Unemployment rate hits lowest point since February 2008
A wave of job creation last month knocked the unemployment rate down to 5.9 per cent, its lowest level in nearly a decade.
Statistics Canada said Friday that the economy churned out another 79,500 net new jobs in November and drove the jobless rate down 0.4 percentage points from 6.3 per cent the month before.
The federal statistical agency also released fresh figures Friday for growth, they showed that the economy expanded at an annual pace of 1.7 per cent in the third quarter.
But the strong November jobs numbers stood out. The last time the unemployment rate was 5.9 per cent was February 2008 at the start of the global financial crisis.
Economists had expected an increase of 10,000 jobs and the unemployment rate to come in at 6.2 per cent, according to Thomson Reuters.
The increase also marked Canada's 12th straight month of positive job creation as the country posted its best 12-month performance in 10 years. The last 12-month streak of positive job creation ended in March 2007.
Ontario's jobless rate dropped from 5.9 per cent to 5.5 per cent. Toronto's unemployment rate edged up to 5.9 per cent from 5.8.
The report said employment rose 2.1 per cent in the 12 months leading up to November as the economy added 390,000 net jobs, with all the gains driven by full-time work.
The labour market added 441,400 full-time positions year-over-year for an increase of three per cent and its strongest 12-month period of full-time job creation in 18 years.
The numbers show that Canada gained 29,600 full-time jobs and 49,900 part-time positions in November. The growth was concentrated in the private sector, which added 72,400 jobs last month, compared with an increase of 10,600 positions in the public sector.
The report also found a gain of 83,000 employee jobs, compared with a drop in 3,500 self-employed positions, which is a category that includes people who work in a family business without pay.
The number of factory jobs rose 37,400 last month, while the services sector added 42,100 positions.
The November survey also found that, compared with the year before, average hourly wages grew 2.8 per cent for the biggest increase since April 2016. Wage growth has climbed since it bottomed out in April 2017 at 0.7 per cent, which marked its lowest level on record.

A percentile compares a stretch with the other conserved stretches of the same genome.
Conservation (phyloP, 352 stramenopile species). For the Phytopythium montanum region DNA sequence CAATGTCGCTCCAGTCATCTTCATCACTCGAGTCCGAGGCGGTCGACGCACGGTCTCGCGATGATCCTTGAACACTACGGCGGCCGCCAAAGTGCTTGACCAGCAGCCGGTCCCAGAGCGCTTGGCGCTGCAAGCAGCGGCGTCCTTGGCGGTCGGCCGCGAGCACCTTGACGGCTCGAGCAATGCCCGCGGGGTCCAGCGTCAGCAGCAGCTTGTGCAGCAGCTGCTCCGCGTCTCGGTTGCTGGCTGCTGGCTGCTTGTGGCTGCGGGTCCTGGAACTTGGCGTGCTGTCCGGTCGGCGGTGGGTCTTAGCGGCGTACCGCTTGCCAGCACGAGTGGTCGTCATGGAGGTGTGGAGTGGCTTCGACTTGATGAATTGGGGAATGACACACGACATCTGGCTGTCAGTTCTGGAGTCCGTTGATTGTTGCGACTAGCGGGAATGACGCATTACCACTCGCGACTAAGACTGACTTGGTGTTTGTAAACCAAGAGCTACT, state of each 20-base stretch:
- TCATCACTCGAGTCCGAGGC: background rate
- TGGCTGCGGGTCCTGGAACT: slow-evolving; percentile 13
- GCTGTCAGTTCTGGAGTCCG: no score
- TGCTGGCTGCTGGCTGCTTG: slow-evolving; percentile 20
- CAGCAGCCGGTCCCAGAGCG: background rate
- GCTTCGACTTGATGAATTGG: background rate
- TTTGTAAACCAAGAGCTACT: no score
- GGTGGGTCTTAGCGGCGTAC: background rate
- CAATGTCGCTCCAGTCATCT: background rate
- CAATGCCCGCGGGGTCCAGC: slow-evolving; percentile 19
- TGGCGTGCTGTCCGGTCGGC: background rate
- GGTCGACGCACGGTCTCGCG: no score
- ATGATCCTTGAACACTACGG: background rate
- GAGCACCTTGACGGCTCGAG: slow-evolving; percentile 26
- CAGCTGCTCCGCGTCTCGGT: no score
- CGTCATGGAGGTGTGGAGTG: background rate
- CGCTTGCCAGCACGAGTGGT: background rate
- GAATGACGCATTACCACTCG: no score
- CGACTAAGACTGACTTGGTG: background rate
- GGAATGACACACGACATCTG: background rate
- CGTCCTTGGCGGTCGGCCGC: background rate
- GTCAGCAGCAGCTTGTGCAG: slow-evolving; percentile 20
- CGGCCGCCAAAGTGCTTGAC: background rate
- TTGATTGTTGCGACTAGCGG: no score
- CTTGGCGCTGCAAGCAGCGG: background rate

Statistics Canada also released its latest data Friday for quarterly economic growth.
The economy expanded at an annualized rate of 1.7 per cent in the third quarter of 2017 as weaker exports applied downward pressure on growth.
Economists had expected growth in the third quarter to come in at an annualized rate of 1.6 per cent, according to Thomson Reuters.
The report said the increase in real gross domestic product was driven by a one per cent expansion in household spending.
Exports, however, fell on a quarter-over-quarter basis of 2.7 per cent, which included a 3.4 per cent decline in goods exports that followed three quarters of growth.
Statistics Canada also made a downward revision to Canada's real GDP number for the second quarter _ dropping it down to an annualized pace of 4.3 per cent compared with its initial reading of 4.5 per cent.
The third-quarter number was a little weaker than the Bank of Canada's October forecast, which predicted real GDP to ring in at 1.8 per cent. The bank is projecting real GDP to expand by 2.5 per cent in the fourth quarter.
The latest real GDP figure follows four-consecutive quarters of stronger growth, 4.3 per cent, 2.2 per cent, 3.7 per cent and 4.3 per cent.
The third-quarter report also said investment in residential structures fell for a second-straight quarter, the first time since early 2013 that the category saw a decrease in two straight quarters.
The data found the compensation of employees increased 1.3 per cent in nominal terms for its strongest quarterly growth in three years.
with a file from Siobhan Morris